Anti-Inflammatory Drops For Chronic Dry Eye
Reviewed by: HU Medical Review Board | Last updated: August 2022
You might be wondering which comes first: inflammation or chronic dry eye? It turns out it could be both.
Chronic (long-term) irritation and inflammation of the surface of the eye can lead to damage and symptoms of chronic dry eye. Once dry eye sets in, inflammation continues and gets worse over time without management. This vicious cycle of inflammation and damage is common to chronic dry eye.1
It is difficult for healthy cells to grow in an environment that is chronically inflamed. Decreasing inflammation on the ocular surface can lead to better functioning of the glands that make tears and help overall healing.1
Understanding the treatment options used to decrease pain and inflammation in chronic dry eye can help you get relief from your symptoms.
Long-term anti-inflammatory treatment
Long-term management of chronic dry eye involves both healing the surface of the eye and stopping inflammation. Immune modulating eye drops work on specific inflammatory markers on the surface of the eye. These drops have been shown to be effective in treating chronic dry eye long-term, though the exact way they work is unknown.2
Examples of immune modulating drops include:3-5
Corticosteroids, also known as simply “steroids,” are strong anti-inflammatories. This type of drug decreases and stops all kinds of inflammation on the surface of the eye, reducing pain and other chronic dry eye symptoms.13
Steroid eye drops are a type of topical treatment, meaning they are applied directly to the surface of the eye. While these drops treat inflammation, they are not as specific as immune modulating drops in treating chronic dry eye.13
There is only 1 topical steroid that is FDA-approved for specifically treating the symptoms of chronic dry eye:6
- Eysuvis™ (loteprednol etabonate ophthalmic suspension)
Other formulations of topical corticosteroids may be used to treat your symptoms. Some of these include:7-9
- Pred Forte® (prednisolone acetate ophthalmic suspension)
- Maxidex® (dexamethasone ophthalmic suspension)
- FML® (fluorometholone ophthalmic suspension)
What are the possible side effects of topical steroids?
The most worrisome side effect from steroid eye drops is an increase in intraocular pressure (IOP). This is when the pressure inside the eye is higher than normal. Increased IOP may lead to glaucoma. This is a disease where eye pressure damages the optic nerve, leading to loss of vision. Increased IOP is not common but can be painless and go unnoticed. For this reason, your doctor should regularly check your eye pressure.10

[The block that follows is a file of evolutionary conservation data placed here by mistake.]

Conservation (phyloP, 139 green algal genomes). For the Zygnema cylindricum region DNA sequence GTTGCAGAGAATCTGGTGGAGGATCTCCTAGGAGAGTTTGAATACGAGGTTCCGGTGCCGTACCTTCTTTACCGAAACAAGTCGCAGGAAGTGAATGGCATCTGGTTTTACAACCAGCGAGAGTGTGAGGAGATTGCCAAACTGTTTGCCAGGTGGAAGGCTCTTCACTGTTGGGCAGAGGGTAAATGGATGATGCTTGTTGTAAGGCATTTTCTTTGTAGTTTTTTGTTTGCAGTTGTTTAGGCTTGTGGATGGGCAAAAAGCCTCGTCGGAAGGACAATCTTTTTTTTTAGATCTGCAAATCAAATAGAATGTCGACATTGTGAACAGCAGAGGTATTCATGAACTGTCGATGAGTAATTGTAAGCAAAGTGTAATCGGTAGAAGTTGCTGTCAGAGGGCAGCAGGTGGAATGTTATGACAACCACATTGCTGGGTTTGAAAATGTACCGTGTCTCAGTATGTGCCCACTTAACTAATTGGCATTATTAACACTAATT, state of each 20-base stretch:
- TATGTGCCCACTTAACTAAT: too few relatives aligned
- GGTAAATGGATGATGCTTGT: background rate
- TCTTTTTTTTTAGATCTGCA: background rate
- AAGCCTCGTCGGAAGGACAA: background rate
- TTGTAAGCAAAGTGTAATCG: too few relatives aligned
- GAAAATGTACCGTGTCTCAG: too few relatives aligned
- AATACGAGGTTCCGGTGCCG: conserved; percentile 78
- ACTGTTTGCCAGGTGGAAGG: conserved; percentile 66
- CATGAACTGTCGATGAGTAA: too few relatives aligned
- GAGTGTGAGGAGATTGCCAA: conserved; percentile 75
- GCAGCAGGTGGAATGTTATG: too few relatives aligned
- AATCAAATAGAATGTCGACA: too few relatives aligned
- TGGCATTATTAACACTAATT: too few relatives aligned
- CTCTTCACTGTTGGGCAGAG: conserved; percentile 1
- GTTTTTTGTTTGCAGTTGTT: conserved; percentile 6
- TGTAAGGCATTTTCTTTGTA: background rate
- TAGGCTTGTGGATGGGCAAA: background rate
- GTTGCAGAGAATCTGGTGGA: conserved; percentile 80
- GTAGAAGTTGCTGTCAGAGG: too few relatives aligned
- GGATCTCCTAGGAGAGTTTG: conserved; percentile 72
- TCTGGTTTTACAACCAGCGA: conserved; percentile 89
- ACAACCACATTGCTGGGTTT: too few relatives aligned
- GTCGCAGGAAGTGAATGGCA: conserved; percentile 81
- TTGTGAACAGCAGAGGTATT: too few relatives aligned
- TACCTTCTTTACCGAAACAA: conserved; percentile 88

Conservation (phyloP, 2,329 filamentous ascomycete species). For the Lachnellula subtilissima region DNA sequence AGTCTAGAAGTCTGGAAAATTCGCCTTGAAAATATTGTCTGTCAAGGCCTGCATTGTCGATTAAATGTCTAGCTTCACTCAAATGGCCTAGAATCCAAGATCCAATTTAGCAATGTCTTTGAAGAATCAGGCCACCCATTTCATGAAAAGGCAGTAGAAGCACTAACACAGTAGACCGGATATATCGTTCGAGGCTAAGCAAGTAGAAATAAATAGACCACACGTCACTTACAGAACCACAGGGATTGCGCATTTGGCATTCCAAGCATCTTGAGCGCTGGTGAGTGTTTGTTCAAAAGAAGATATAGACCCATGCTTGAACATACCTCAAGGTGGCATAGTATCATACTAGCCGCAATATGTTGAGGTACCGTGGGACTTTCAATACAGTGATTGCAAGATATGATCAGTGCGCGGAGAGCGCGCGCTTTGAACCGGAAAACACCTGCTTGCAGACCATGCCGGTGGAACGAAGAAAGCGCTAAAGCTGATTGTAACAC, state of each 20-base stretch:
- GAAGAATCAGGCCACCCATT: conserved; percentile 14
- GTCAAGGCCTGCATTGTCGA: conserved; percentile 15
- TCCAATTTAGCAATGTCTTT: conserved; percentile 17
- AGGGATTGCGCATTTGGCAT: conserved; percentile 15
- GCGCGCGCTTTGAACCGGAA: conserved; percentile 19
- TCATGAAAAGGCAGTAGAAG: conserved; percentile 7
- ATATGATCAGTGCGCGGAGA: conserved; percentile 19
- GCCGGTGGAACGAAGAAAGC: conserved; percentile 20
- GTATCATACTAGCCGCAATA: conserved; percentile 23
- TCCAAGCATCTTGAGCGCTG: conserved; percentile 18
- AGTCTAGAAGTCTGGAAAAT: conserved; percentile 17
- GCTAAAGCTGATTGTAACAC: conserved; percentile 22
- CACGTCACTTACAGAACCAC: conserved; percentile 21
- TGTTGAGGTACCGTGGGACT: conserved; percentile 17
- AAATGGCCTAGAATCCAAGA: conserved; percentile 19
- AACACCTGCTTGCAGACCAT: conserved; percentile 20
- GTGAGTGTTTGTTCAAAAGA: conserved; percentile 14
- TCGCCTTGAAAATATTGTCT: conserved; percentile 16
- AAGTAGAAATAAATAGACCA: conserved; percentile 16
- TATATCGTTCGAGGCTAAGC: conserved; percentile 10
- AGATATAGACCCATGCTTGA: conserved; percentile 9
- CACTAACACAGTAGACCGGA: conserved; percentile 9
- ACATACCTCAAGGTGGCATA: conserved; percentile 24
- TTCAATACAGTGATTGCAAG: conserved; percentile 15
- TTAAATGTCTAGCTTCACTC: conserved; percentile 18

Steroid drops should not be used if you have any signs of an eye infection. These drugs are prescribed for short-term relief of dry eye symptoms or other inflammatory conditions of the eye.10
These are not all the possible side effects of topical steroids. Talk to your doctor about what to expect or if you experience any changes that concern you during treatment with topical steroids.
Non-steroidal anti-inflammatory drugs (NSAIDs)
Non-steroidal anti-inflammatory drugs (NSAIDs) are a class of drugs that decrease inflammation and pain. When applied to the surface of the eye, these drops can reduce inflammation and pain in the eye.11
Eye drops containing NSAID painkillers are not as strong as steroid eye drops. NSAID eye drops may be used after cataract eye surgery to help decrease pain and swelling. There may be off-label uses for NSAIDs.11,12
NSAID eye drops are not usually used as first-line treatment for chronic dry eye. This is because they can be irritating to the ocular surface if used for long periods of time. Your doctor will be able to tell you if this treatment is right for you.11,12
Examples of NSAID eye drops include:13,14
- Acular® (ketorolac tromethamine ophthalmic solution)
- Bromday™ (bromfenac ophthalmic solution)
What are the possible side effects of NSAID drops?
Complications from NSAID drops are rare but serious. Rare side effects may include:11
- Keratitis (inflammation of the surface of the eye)
- Corneal ulceration, or open wound
These are not all the possible side effects of NSAID drops. Talk to your doctor about what to expect or if you experience any changes that concern you during treatment with NSAID drops.
Things to know about anti-inflammatory eye drops
Your doctor may prescribe anti-inflammatory eye drops when you have dry eye symptoms. In most cases, these drugs are used for short-term treatment of less than 2 weeks.
Both steroid and NSAID drops have been linked to delayed healing. Like any other drug, these should only be taken if prescribed by your doctor and used in the dose and frequency recommended.
Before beginning treatment for chronic dry eye, tell your doctor about all your health conditions and any other drugs, vitamins, or supplements you are taking. This includes over-the-counter drugs.